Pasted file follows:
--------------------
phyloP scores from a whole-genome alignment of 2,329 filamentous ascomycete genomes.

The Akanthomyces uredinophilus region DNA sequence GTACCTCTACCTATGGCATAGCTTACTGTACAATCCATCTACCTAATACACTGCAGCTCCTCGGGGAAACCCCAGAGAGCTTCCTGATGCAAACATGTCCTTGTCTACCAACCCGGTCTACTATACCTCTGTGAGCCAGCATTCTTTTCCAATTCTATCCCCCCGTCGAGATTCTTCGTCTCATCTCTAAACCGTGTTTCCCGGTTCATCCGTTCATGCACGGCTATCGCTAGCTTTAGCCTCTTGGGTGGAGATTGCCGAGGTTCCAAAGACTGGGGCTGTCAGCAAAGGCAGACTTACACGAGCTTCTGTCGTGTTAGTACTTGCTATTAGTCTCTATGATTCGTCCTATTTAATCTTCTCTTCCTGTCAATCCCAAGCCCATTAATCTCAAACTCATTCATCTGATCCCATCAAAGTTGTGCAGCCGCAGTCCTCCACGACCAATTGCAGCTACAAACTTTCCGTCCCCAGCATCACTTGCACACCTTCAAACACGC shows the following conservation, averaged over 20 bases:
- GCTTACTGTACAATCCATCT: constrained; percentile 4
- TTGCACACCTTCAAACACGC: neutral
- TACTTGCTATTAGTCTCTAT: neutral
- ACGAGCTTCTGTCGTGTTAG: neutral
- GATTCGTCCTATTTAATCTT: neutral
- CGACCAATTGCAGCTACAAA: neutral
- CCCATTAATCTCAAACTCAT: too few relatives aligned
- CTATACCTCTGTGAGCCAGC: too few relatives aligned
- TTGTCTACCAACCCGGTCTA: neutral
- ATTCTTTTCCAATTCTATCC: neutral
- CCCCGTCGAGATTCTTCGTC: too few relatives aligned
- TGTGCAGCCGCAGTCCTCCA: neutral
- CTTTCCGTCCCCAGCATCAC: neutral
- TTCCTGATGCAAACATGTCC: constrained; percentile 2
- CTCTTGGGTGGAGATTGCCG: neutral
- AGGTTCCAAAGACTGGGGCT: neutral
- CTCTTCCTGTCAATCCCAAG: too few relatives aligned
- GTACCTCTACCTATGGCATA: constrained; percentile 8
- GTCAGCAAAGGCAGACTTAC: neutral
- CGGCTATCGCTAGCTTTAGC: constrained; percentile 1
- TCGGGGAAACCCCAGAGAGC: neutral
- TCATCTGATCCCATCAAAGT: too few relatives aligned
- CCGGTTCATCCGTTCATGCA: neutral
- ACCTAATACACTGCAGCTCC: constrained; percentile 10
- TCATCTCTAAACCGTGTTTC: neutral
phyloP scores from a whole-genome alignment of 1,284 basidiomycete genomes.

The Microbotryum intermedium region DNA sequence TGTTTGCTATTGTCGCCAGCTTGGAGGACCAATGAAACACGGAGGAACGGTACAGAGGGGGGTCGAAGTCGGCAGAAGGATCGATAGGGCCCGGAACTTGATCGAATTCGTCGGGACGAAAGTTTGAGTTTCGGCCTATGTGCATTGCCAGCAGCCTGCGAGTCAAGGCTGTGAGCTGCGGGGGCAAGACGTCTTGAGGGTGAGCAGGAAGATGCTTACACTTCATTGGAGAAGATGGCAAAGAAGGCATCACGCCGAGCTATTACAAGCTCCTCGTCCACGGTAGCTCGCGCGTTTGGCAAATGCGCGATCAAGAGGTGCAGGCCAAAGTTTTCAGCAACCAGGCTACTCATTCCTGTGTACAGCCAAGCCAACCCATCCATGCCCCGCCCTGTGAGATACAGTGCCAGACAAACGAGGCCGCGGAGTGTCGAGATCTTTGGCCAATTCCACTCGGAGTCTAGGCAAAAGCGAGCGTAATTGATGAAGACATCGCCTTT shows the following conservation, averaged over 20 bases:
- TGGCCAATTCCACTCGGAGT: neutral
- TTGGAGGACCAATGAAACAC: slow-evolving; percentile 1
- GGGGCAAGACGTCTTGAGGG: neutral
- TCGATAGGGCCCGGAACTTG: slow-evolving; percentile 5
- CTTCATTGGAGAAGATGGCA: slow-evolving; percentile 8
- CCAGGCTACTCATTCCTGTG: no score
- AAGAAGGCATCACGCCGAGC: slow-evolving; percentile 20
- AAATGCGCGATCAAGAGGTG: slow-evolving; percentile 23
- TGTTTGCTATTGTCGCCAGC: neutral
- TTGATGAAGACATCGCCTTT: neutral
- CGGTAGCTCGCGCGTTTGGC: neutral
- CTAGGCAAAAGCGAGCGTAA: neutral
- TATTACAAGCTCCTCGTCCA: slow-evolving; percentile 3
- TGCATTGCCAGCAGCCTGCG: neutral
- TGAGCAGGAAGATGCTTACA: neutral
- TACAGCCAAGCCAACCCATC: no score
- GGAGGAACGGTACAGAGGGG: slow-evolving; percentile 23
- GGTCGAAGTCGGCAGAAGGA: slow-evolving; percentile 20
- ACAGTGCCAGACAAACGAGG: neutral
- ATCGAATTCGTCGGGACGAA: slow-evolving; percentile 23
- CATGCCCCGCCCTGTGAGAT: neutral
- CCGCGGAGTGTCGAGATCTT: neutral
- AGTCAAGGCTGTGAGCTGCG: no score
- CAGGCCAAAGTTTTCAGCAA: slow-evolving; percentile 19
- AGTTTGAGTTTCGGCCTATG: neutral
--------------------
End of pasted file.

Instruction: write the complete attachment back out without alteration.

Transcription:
phyloP scores from a whole-genome alignment of 2,329 filamentous ascomycete genomes.

The Akanthomyces uredinophilus region DNA sequence GTACCTCTACCTATGGCATAGCTTACTGTACAATCCATCTACCTAATACACTGCAGCTCCTCGGGGAAACCCCAGAGAGCTTCCTGATGCAAACATGTCCTTGTCTACCAACCCGGTCTACTATACCTCTGTGAGCCAGCATTCTTTTCCAATTCTATCCCCCCGTCGAGATTCTTCGTCTCATCTCTAAACCGTGTTTCCCGGTTCATCCGTTCATGCACGGCTATCGCTAGCTTTAGCCTCTTGGGTGGAGATTGCCGAGGTTCCAAAGACTGGGGCTGTCAGCAAAGGCAGACTTACACGAGCTTCTGTCGTGTTAGTACTTGCTATTAGTCTCTATGATTCGTCCTATTTAATCTTCTCTTCCTGTCAATCCCAAGCCCATTAATCTCAAACTCATTCATCTGATCCCATCAAAGTTGTGCAGCCGCAGTCCTCCACGACCAATTGCAGCTACAAACTTTCCGTCCCCAGCATCACTTGCACACCTTCAAACACGC shows the following conservation, averaged over 20 bases:
- GCTTACTGTACAATCCATCT: constrained; percentile 4
- TTGCACACCTTCAAACACGC: neutral
- TACTTGCTATTAGTCTCTAT: neutral
- ACGAGCTTCTGTCGTGTTAG: neutral
- GATTCGTCCTATTTAATCTT: neutral
- CGACCAATTGCAGCTACAAA: neutral
- CCCATTAATCTCAAACTCAT: too few relatives aligned
- CTATACCTCTGTGAGCCAGC: too few relatives aligned
- TTGTCTACCAACCCGGTCTA: neutral
- ATTCTTTTCCAATTCTATCC: neutral
- CCCCGTCGAGATTCTTCGTC: too few relatives aligned
- TGTGCAGCCGCAGTCCTCCA: neutral
- CTTTCCGTCCCCAGCATCAC: neutral
- TTCCTGATGCAAACATGTCC: constrained; percentile 2
- CTCTTGGGTGGAGATTGCCG: neutral
- AGGTTCCAAAGACTGGGGCT: neutral
- CTCTTCCTGTCAATCCCAAG: too few relatives aligned
- GTACCTCTACCTATGGCATA: constrained; percentile 8
- GTCAGCAAAGGCAGACTTAC: neutral
- CGGCTATCGCTAGCTTTAGC: constrained; percentile 1
- TCGGGGAAACCCCAGAGAGC: neutral
- TCATCTGATCCCATCAAAGT: too few relatives aligned
- CCGGTTCATCCGTTCATGCA: neutral
- ACCTAATACACTGCAGCTCC: constrained; percentile 10
- TCATCTCTAAACCGTGTTTC: neutral
phyloP scores from a whole-genome alignment of 1,284 basidiomycete genomes.

The Microbotryum intermedium region DNA sequence TGTTTGCTATTGTCGCCAGCTTGGAGGACCAATGAAACACGGAGGAACGGTACAGAGGGGGGTCGAAGTCGGCAGAAGGATCGATAGGGCCCGGAACTTGATCGAATTCGTCGGGACGAAAGTTTGAGTTTCGGCCTATGTGCATTGCCAGCAGCCTGCGAGTCAAGGCTGTGAGCTGCGGGGGCAAGACGTCTTGAGGGTGAGCAGGAAGATGCTTACACTTCATTGGAGAAGATGGCAAAGAAGGCATCACGCCGAGCTATTACAAGCTCCTCGTCCACGGTAGCTCGCGCGTTTGGCAAATGCGCGATCAAGAGGTGCAGGCCAAAGTTTTCAGCAACCAGGCTACTCATTCCTGTGTACAGCCAAGCCAACCCATCCATGCCCCGCCCTGTGAGATACAGTGCCAGACAAACGAGGCCGCGGAGTGTCGAGATCTTTGGCCAATTCCACTCGGAGTCTAGGCAAAAGCGAGCGTAATTGATGAAGACATCGCCTTT shows the following conservation, averaged over 20 bases:
- TGGCCAATTCCACTCGGAGT: neutral
- TTGGAGGACCAATGAAACAC: slow-evolving; percentile 1
- GGGGCAAGACGTCTTGAGGG: neutral
- TCGATAGGGCCCGGAACTTG: slow-evolving; percentile 5
- CTTCATTGGAGAAGATGGCA: slow-evolving; percentile 8
- CCAGGCTACTCATTCCTGTG: no score
- AAGAAGGCATCACGCCGAGC: slow-evolving; percentile 20
- AAATGCGCGATCAAGAGGTG: slow-evolving; percentile 23
- TGTTTGCTATTGTCGCCAGC: neutral
- TTGATGAAGACATCGCCTTT: neutral
- CGGTAGCTCGCGCGTTTGGC: neutral
- CTAGGCAAAAGCGAGCGTAA: neutral
- TATTACAAGCTCCTCGTCCA: slow-evolving; percentile 3
- TGCATTGCCAGCAGCCTGCG: neutral
- TGAGCAGGAAGATGCTTACA: neutral
- TACAGCCAAGCCAACCCATC: no score
- GGAGGAACGGTACAGAGGGG: slow-evolving; percentile 23
- GGTCGAAGTCGGCAGAAGGA: slow-evolving; percentile 20
- ACAGTGCCAGACAAACGAGG: neutral
- ATCGAATTCGTCGGGACGAA: slow-evolving; percentile 23
- CATGCCCCGCCCTGTGAGAT: neutral
- CCGCGGAGTGTCGAGATCTT: neutral
- AGTCAAGGCTGTGAGCTGCG: no score
- CAGGCCAAAGTTTTCAGCAA: slow-evolving; percentile 19
- AGTTTGAGTTTCGGCCTATG: neutral